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Brandeis University's Community Newspaper — Waltham, Mass.

Low attendance plagues Brandeis events

Published: April 12, 2013
Section: Opinions

One thing we Brandeis students pride ourselves on is the incredible amount of extracurriculars we all seem to juggle. I can remember my time as a prospective student touring Brandeis: my tour guide, former Student Union president Herbie Rosen ’12, prided himself on all the activities he and his fellow students were involved in. From being Student Union president, to participating in theater, to volunteer work, the list went on and on. I was very impressed by all the various activities students could take part in.

But now that I’m actually here as a Brandeis student, I sometimes feel like I, along with many of my friends, am just doing too much. It gets hard, balancing extracurriculars and academics, and so often I feel like the quality of my work or my effort put into activities declines as I become exhausted.

Perhaps as a result of a proliferation of clubs, many events on campus are extremely under-attended. My job on campus involves supplying lighting and sound for various student events, so I get to attend a lot of different shows, dances, performances and student activities put on by a multitude of different organizations. While many events are well-attended, especially a select few such as Liquid Latex and Culture X, many extraordinary events are under-attended.

One event in particular stands out in my memory: I was working at a show during which a visiting comedy group from the Boston area was performing. The event was put on by Student Events, and Levin ballroom was set up to seat a hundred or so students. It was really a class act, and I was impressed by the white table cloths laid out, the centerpieces filled with candy on the tables. Yet, I hadn’t heard about the event, and I didn’t know of anyone planning to show up. Finally, about seven students showed up to see the performance. I honestly felt a bit embarrassed for our school, having invited these outside performers to come to our campus. Of course, they performed anyway, and their show was great.

While I do think it was partially the planners’ fault for poor advertising, I was nonetheless surprised by the small size of the audience. I had seen events with disappointing audiences, but never quite as conspicuously as this one.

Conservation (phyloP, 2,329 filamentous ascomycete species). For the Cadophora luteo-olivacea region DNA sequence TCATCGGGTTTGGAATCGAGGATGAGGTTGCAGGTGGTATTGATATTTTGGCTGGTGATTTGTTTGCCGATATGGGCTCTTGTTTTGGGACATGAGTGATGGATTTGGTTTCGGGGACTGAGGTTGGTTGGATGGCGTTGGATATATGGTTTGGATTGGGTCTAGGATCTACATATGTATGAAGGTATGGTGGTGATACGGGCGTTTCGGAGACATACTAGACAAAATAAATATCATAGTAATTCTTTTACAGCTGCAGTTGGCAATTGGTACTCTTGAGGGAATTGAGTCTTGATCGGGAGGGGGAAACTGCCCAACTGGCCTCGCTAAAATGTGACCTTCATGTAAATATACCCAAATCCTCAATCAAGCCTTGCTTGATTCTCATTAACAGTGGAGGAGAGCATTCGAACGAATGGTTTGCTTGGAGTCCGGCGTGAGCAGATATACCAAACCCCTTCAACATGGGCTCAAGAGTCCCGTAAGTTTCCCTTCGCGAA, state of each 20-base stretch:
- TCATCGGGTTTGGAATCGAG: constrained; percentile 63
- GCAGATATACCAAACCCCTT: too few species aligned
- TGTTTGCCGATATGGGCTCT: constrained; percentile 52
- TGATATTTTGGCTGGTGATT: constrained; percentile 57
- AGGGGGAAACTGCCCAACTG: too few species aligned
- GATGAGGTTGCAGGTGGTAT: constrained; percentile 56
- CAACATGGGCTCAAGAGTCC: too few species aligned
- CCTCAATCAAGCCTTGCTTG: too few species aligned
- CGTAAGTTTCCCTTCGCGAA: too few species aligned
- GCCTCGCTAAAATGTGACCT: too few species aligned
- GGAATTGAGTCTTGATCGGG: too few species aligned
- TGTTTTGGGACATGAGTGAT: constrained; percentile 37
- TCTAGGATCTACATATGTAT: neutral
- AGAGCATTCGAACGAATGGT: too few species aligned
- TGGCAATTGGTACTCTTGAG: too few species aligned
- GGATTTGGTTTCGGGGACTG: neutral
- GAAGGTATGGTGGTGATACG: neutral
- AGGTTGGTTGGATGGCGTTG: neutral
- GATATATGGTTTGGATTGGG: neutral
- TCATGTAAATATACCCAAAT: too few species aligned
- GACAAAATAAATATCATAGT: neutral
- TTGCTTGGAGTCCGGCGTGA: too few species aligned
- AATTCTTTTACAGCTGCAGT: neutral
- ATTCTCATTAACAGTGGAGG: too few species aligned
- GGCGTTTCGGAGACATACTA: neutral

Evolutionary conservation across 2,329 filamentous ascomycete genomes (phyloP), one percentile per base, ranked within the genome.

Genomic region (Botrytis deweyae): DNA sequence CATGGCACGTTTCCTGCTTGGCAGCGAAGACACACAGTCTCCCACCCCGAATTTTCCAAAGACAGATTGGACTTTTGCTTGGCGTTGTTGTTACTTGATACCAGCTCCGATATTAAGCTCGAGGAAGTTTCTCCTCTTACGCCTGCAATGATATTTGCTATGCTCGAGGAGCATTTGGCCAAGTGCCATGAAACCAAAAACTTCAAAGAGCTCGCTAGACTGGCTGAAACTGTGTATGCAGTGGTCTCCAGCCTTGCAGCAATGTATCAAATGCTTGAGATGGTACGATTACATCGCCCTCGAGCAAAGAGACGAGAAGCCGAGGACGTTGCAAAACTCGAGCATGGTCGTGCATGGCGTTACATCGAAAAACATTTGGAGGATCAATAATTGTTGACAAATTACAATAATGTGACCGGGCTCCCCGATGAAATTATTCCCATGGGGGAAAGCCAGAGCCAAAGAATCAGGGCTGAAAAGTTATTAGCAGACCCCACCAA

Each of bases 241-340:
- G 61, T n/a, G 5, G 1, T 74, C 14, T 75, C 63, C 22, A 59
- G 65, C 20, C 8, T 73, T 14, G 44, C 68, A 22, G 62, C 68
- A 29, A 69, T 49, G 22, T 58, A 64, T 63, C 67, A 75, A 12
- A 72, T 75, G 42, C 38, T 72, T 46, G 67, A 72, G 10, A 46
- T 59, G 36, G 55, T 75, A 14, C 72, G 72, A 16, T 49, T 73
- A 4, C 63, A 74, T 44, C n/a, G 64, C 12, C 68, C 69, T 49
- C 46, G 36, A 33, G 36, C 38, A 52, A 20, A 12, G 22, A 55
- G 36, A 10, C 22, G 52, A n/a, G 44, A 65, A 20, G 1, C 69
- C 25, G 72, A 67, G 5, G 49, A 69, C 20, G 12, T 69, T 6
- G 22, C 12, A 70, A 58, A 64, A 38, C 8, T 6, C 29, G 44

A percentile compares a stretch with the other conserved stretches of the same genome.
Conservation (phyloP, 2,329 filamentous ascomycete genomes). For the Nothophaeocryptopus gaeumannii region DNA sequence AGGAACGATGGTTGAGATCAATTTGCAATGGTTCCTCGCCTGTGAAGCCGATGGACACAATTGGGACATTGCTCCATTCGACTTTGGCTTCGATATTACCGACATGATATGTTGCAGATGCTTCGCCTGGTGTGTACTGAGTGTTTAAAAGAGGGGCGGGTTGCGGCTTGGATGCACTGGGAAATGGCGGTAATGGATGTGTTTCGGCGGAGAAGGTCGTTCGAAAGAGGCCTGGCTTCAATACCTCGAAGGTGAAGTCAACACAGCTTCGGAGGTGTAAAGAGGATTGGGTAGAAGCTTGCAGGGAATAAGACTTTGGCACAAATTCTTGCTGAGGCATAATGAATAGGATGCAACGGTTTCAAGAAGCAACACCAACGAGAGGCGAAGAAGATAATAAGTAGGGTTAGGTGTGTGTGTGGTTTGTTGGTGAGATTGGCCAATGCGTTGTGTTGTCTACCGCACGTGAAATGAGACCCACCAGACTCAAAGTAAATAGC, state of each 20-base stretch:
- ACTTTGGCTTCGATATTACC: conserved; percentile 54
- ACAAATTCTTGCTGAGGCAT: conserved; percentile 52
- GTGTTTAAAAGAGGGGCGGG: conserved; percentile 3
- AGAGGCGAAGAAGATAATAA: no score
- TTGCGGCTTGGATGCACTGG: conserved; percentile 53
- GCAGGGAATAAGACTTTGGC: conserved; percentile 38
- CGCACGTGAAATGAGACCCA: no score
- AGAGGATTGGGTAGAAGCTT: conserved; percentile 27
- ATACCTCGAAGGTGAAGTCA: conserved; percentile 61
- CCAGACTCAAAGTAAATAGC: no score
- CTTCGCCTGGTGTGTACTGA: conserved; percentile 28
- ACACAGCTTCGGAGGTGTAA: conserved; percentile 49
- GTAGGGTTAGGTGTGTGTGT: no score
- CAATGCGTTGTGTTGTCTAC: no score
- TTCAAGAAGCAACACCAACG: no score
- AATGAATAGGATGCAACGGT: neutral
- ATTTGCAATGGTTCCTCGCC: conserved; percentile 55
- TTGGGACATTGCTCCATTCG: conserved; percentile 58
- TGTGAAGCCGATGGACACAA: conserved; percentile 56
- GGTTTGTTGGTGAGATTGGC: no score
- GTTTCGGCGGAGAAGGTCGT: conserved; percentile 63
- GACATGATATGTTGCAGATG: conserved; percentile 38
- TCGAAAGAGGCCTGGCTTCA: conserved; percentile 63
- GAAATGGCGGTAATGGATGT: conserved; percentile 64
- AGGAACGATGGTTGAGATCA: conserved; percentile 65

It seems that people are always working to be the leader of one club, a member of another organization, all while taking five classes, balancing an off-campus internship on the side. And trying to somehow fit in a social life. But once you have all of these activities piled up on top of one another, it becomes harder to actually attend events.

Because students seem to become so involved in their own little niche, the events many students work to provide end up not as well-attended as they should be. I went to a movie screening last semester, and there were a total of four people in the audience. I also worked an event last year that one club had toiled to produce (the coordinator told me of the months of grueling organizing and production put into said event, which included a live performance by a band from New York), and only about 20 people showed up.

Maybe this is due to the quantity of clubs. However, I don’t feel that the amount of clubs should be limited or restricted in any way. I love how there seems to be at least a small community for every type of person here.

What seems to be the problem is how people join too many of these clubs, and that (on top of their double major and minor) becomes too much to handle. As a result people rarely go to other events simply out of curiosity or interest. Many stay in their niche, and do homework and party in their free time.

I don’t know if there’s a solution to this issue, if there needs to be, or if anyone really wants one. I personally would like to see more events attended with larger crowds, but limiting the number of events would be unethical. Instead, I would encourage students to choose one or two extracurriculars and not over-schedule themselves. That way, when an interesting event occurs, a student can attend that activity without too great a sacrifice.